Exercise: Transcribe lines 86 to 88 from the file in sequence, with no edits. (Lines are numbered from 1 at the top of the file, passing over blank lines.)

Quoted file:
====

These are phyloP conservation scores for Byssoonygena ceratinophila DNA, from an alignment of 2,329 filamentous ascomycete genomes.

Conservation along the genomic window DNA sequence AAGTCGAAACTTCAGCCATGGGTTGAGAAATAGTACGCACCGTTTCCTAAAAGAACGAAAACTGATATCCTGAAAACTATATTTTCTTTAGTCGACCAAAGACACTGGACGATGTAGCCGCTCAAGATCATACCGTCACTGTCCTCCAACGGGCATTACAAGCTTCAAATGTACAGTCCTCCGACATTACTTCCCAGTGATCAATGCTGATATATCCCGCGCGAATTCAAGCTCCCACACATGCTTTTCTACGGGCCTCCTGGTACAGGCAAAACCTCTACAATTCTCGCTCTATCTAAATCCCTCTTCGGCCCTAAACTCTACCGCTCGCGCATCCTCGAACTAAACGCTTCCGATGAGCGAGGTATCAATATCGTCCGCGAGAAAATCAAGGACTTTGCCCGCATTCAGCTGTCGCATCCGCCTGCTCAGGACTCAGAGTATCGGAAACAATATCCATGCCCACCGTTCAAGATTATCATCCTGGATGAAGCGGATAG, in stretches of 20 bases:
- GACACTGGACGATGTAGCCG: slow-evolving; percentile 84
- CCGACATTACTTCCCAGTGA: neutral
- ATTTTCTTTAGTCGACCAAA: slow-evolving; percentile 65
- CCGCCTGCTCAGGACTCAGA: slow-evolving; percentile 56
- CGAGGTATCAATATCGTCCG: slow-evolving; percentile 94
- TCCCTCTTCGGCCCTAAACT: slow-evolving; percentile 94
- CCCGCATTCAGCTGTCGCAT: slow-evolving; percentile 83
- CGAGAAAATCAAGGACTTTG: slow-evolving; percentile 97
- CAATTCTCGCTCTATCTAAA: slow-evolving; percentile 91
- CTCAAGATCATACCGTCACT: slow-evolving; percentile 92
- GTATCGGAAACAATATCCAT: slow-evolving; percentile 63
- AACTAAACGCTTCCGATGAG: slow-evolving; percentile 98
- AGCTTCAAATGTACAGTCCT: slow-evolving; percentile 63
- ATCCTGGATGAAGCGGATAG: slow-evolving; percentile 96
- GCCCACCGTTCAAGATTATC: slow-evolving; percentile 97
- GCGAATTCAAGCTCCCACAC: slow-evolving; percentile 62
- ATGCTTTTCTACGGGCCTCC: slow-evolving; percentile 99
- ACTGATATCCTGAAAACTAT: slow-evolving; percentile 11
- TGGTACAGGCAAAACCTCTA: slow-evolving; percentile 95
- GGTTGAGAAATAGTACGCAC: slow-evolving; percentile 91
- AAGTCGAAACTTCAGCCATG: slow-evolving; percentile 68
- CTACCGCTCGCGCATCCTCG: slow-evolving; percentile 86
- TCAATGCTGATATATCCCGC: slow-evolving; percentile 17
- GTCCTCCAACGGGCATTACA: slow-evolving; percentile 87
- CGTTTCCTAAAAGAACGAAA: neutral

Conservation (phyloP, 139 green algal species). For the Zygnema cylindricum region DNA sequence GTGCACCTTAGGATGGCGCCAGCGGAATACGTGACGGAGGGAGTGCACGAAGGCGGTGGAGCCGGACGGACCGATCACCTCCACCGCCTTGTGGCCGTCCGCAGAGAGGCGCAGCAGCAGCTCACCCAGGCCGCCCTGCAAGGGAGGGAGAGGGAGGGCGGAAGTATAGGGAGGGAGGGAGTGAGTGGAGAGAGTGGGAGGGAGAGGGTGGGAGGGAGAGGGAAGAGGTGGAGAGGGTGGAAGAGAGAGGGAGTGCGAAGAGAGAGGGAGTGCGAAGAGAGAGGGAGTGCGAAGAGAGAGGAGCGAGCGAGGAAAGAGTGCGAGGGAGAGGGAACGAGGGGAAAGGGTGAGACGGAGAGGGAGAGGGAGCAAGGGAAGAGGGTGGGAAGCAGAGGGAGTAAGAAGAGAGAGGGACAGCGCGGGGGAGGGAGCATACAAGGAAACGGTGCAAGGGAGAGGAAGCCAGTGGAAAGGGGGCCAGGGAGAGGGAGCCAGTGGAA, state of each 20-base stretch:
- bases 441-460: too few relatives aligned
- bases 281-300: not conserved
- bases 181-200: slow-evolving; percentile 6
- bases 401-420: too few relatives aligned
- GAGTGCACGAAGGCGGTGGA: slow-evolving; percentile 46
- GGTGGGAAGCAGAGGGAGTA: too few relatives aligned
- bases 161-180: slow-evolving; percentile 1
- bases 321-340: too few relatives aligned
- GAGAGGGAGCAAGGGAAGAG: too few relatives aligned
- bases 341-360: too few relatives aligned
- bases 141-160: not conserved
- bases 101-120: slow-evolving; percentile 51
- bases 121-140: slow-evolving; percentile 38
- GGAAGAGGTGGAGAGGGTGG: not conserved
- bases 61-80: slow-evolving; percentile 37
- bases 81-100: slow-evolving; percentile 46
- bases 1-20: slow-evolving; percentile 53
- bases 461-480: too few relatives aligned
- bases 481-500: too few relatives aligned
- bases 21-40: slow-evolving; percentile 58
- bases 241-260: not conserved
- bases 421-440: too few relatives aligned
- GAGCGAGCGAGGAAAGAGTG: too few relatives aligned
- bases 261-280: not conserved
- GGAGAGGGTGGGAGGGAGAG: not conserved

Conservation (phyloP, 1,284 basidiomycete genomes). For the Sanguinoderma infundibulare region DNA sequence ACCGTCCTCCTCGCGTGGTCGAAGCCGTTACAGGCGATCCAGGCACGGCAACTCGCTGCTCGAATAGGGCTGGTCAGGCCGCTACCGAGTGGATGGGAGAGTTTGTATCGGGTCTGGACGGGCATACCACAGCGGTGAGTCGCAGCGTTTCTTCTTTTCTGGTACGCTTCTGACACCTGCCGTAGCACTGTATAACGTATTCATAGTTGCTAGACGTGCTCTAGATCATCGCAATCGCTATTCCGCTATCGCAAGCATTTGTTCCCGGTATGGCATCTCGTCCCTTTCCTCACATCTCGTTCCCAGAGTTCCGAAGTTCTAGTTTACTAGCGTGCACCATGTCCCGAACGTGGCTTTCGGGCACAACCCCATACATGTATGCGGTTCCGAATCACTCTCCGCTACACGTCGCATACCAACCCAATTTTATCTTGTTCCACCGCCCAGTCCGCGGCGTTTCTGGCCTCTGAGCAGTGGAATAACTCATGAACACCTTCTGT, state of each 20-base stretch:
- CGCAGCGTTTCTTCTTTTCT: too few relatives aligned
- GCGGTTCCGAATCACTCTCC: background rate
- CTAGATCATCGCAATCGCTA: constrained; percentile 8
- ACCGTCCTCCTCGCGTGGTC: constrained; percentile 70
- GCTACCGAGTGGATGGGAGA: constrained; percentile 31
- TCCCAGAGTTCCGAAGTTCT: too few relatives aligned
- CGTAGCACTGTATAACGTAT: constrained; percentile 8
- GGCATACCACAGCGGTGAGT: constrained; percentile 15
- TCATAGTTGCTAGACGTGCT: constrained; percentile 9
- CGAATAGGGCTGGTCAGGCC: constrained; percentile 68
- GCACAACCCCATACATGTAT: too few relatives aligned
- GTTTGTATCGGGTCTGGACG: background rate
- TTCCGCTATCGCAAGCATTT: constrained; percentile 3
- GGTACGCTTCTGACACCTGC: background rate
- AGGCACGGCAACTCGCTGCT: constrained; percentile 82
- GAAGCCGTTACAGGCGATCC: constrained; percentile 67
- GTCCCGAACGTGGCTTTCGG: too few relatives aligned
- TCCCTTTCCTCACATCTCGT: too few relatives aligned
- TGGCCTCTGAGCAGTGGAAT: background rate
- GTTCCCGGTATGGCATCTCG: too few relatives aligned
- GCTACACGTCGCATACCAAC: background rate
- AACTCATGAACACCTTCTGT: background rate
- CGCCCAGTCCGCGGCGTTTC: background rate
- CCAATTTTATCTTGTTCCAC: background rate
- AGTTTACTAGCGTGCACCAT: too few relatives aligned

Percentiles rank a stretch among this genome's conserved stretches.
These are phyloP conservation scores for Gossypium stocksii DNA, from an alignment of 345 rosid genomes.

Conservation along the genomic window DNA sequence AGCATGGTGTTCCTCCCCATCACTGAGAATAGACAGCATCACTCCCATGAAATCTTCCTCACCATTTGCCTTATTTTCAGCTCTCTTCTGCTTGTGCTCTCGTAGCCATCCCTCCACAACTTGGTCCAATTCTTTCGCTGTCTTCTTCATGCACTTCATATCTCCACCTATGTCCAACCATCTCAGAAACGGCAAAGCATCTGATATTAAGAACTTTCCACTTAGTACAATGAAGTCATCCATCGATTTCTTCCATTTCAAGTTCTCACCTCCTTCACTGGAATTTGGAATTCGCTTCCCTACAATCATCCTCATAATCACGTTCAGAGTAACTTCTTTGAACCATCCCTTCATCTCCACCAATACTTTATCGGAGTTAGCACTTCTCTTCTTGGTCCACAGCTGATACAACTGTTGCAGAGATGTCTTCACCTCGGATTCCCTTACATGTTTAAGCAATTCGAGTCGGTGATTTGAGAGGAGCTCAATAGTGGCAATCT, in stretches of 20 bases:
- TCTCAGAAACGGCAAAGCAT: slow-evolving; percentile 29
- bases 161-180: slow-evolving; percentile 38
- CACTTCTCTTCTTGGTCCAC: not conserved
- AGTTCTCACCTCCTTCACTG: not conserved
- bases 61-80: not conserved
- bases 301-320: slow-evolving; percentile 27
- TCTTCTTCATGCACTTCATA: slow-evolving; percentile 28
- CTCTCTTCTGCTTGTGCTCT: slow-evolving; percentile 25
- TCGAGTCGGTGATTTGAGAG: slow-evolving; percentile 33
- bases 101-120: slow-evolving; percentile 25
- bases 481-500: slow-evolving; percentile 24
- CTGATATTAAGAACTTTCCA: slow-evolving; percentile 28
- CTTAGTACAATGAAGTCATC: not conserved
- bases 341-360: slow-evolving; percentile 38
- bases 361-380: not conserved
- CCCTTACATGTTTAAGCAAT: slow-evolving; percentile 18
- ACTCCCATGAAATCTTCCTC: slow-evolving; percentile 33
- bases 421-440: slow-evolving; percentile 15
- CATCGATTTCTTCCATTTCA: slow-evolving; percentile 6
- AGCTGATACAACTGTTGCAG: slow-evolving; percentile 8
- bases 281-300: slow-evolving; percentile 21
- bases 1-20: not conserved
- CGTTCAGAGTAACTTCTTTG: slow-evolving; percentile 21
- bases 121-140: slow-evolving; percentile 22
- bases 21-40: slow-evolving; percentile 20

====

- AGTTCTCACCTCCTTCACTG: not conserved
- bases 61-80: not conserved
- bases 301-320: slow-evolving; percentile 27